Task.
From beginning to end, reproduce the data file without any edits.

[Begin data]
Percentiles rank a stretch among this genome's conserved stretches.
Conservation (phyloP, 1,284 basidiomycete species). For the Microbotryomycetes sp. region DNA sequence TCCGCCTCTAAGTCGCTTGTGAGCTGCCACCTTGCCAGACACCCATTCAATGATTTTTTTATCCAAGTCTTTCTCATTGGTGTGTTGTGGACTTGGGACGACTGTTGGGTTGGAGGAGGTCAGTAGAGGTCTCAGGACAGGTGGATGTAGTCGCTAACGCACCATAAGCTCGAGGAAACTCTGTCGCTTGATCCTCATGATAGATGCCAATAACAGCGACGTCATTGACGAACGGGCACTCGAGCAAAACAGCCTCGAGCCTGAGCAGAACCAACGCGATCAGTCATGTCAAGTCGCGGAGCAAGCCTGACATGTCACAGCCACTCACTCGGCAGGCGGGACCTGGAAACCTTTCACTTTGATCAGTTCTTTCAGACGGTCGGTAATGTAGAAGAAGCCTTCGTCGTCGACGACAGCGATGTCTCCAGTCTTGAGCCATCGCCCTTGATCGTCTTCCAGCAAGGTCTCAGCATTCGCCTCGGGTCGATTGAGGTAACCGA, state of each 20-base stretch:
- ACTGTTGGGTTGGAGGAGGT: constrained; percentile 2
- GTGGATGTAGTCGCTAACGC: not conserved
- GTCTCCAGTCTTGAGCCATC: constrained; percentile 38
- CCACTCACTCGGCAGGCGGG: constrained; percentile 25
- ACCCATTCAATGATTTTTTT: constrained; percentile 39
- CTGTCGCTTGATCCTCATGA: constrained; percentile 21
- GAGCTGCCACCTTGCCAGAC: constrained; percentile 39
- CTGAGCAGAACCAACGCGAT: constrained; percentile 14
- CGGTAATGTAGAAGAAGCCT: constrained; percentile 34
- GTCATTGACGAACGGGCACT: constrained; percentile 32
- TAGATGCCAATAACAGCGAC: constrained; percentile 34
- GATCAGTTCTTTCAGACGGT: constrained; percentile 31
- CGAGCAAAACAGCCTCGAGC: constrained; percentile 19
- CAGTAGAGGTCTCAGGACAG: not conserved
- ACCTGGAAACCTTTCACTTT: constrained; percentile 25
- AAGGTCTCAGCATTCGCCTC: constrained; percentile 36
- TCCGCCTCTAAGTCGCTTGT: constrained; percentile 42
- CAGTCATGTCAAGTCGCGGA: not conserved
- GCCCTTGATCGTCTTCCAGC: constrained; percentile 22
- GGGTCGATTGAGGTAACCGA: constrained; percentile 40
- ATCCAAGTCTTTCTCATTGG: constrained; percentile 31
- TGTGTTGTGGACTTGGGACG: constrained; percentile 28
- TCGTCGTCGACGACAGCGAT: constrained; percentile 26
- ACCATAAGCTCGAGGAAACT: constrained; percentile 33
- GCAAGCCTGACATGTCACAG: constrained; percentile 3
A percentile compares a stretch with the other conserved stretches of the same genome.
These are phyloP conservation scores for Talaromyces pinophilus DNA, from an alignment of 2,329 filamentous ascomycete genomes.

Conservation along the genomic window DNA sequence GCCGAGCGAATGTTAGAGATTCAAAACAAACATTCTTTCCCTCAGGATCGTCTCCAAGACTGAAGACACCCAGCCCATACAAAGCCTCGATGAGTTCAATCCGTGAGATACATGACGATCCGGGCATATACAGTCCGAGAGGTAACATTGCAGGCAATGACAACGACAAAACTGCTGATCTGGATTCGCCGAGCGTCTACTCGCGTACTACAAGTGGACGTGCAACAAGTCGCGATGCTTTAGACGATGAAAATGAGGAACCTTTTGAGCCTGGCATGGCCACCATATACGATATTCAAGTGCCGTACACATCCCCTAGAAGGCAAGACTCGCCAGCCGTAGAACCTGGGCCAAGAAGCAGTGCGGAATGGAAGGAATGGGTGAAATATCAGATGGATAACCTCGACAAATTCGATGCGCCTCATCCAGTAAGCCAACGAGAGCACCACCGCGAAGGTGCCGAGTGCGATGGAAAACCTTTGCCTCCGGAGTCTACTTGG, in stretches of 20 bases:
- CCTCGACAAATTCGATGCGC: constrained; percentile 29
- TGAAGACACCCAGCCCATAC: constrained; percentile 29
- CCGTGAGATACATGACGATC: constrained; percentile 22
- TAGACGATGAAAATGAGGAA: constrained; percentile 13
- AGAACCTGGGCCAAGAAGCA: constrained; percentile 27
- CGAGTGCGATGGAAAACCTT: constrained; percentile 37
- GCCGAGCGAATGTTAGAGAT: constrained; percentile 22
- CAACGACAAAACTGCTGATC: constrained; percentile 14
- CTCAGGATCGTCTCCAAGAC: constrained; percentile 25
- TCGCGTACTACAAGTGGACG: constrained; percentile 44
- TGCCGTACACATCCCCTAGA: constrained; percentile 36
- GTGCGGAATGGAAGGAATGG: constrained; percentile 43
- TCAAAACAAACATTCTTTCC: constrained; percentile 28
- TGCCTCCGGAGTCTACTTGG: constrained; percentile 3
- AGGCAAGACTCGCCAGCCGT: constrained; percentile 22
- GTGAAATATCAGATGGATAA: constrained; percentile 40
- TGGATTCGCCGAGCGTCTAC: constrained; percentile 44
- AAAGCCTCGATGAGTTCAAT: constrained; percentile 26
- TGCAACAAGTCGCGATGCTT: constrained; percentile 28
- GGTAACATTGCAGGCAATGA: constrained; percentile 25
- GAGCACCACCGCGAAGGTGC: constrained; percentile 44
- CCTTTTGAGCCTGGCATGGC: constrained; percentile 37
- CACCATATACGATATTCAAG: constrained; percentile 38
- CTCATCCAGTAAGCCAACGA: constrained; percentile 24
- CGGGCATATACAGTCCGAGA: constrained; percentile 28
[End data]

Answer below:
Percentiles rank a stretch among this genome's conserved stretches.
Conservation (phyloP, 1,284 basidiomycete species). For the Microbotryomycetes sp. region DNA sequence TCCGCCTCTAAGTCGCTTGTGAGCTGCCACCTTGCCAGACACCCATTCAATGATTTTTTTATCCAAGTCTTTCTCATTGGTGTGTTGTGGACTTGGGACGACTGTTGGGTTGGAGGAGGTCAGTAGAGGTCTCAGGACAGGTGGATGTAGTCGCTAACGCACCATAAGCTCGAGGAAACTCTGTCGCTTGATCCTCATGATAGATGCCAATAACAGCGACGTCATTGACGAACGGGCACTCGAGCAAAACAGCCTCGAGCCTGAGCAGAACCAACGCGATCAGTCATGTCAAGTCGCGGAGCAAGCCTGACATGTCACAGCCACTCACTCGGCAGGCGGGACCTGGAAACCTTTCACTTTGATCAGTTCTTTCAGACGGTCGGTAATGTAGAAGAAGCCTTCGTCGTCGACGACAGCGATGTCTCCAGTCTTGAGCCATCGCCCTTGATCGTCTTCCAGCAAGGTCTCAGCATTCGCCTCGGGTCGATTGAGGTAACCGA, state of each 20-base stretch:
- ACTGTTGGGTTGGAGGAGGT: constrained; percentile 2
- GTGGATGTAGTCGCTAACGC: not conserved
- GTCTCCAGTCTTGAGCCATC: constrained; percentile 38
- CCACTCACTCGGCAGGCGGG: constrained; percentile 25
- ACCCATTCAATGATTTTTTT: constrained; percentile 39
- CTGTCGCTTGATCCTCATGA: constrained; percentile 21
- GAGCTGCCACCTTGCCAGAC: constrained; percentile 39
- CTGAGCAGAACCAACGCGAT: constrained; percentile 14
- CGGTAATGTAGAAGAAGCCT: constrained; percentile 34
- GTCATTGACGAACGGGCACT: constrained; percentile 32
- TAGATGCCAATAACAGCGAC: constrained; percentile 34
- GATCAGTTCTTTCAGACGGT: constrained; percentile 31
- CGAGCAAAACAGCCTCGAGC: constrained; percentile 19
- CAGTAGAGGTCTCAGGACAG: not conserved
- ACCTGGAAACCTTTCACTTT: constrained; percentile 25
- AAGGTCTCAGCATTCGCCTC: constrained; percentile 36
- TCCGCCTCTAAGTCGCTTGT: constrained; percentile 42
- CAGTCATGTCAAGTCGCGGA: not conserved
- GCCCTTGATCGTCTTCCAGC: constrained; percentile 22
- GGGTCGATTGAGGTAACCGA: constrained; percentile 40
- ATCCAAGTCTTTCTCATTGG: constrained; percentile 31
- TGTGTTGTGGACTTGGGACG: constrained; percentile 28
- TCGTCGTCGACGACAGCGAT: constrained; percentile 26
- ACCATAAGCTCGAGGAAACT: constrained; percentile 33
- GCAAGCCTGACATGTCACAG: constrained; percentile 3
A percentile compares a stretch with the other conserved stretches of the same genome.
These are phyloP conservation scores for Talaromyces pinophilus DNA, from an alignment of 2,329 filamentous ascomycete genomes.

Conservation along the genomic window DNA sequence GCCGAGCGAATGTTAGAGATTCAAAACAAACATTCTTTCCCTCAGGATCGTCTCCAAGACTGAAGACACCCAGCCCATACAAAGCCTCGATGAGTTCAATCCGTGAGATACATGACGATCCGGGCATATACAGTCCGAGAGGTAACATTGCAGGCAATGACAACGACAAAACTGCTGATCTGGATTCGCCGAGCGTCTACTCGCGTACTACAAGTGGACGTGCAACAAGTCGCGATGCTTTAGACGATGAAAATGAGGAACCTTTTGAGCCTGGCATGGCCACCATATACGATATTCAAGTGCCGTACACATCCCCTAGAAGGCAAGACTCGCCAGCCGTAGAACCTGGGCCAAGAAGCAGTGCGGAATGGAAGGAATGGGTGAAATATCAGATGGATAACCTCGACAAATTCGATGCGCCTCATCCAGTAAGCCAACGAGAGCACCACCGCGAAGGTGCCGAGTGCGATGGAAAACCTTTGCCTCCGGAGTCTACTTGG, in stretches of 20 bases:
- CCTCGACAAATTCGATGCGC: constrained; percentile 29
- TGAAGACACCCAGCCCATAC: constrained; percentile 29
- CCGTGAGATACATGACGATC: constrained; percentile 22
- TAGACGATGAAAATGAGGAA: constrained; percentile 13
- AGAACCTGGGCCAAGAAGCA: constrained; percentile 27
- CGAGTGCGATGGAAAACCTT: constrained; percentile 37
- GCCGAGCGAATGTTAGAGAT: constrained; percentile 22
- CAACGACAAAACTGCTGATC: constrained; percentile 14
- CTCAGGATCGTCTCCAAGAC: constrained; percentile 25
- TCGCGTACTACAAGTGGACG: constrained; percentile 44
- TGCCGTACACATCCCCTAGA: constrained; percentile 36
- GTGCGGAATGGAAGGAATGG: constrained; percentile 43
- TCAAAACAAACATTCTTTCC: constrained; percentile 28
- TGCCTCCGGAGTCTACTTGG: constrained; percentile 3
- AGGCAAGACTCGCCAGCCGT: constrained; percentile 22
- GTGAAATATCAGATGGATAA: constrained; percentile 40
- TGGATTCGCCGAGCGTCTAC: constrained; percentile 44
- AAAGCCTCGATGAGTTCAAT: constrained; percentile 26
- TGCAACAAGTCGCGATGCTT: constrained; percentile 28
- GGTAACATTGCAGGCAATGA: constrained; percentile 25
- GAGCACCACCGCGAAGGTGC: constrained; percentile 44
- CCTTTTGAGCCTGGCATGGC: constrained; percentile 37
- CACCATATACGATATTCAAG: constrained; percentile 38
- CTCATCCAGTAAGCCAACGA: constrained; percentile 24
- CGGGCATATACAGTCCGAGA: constrained; percentile 28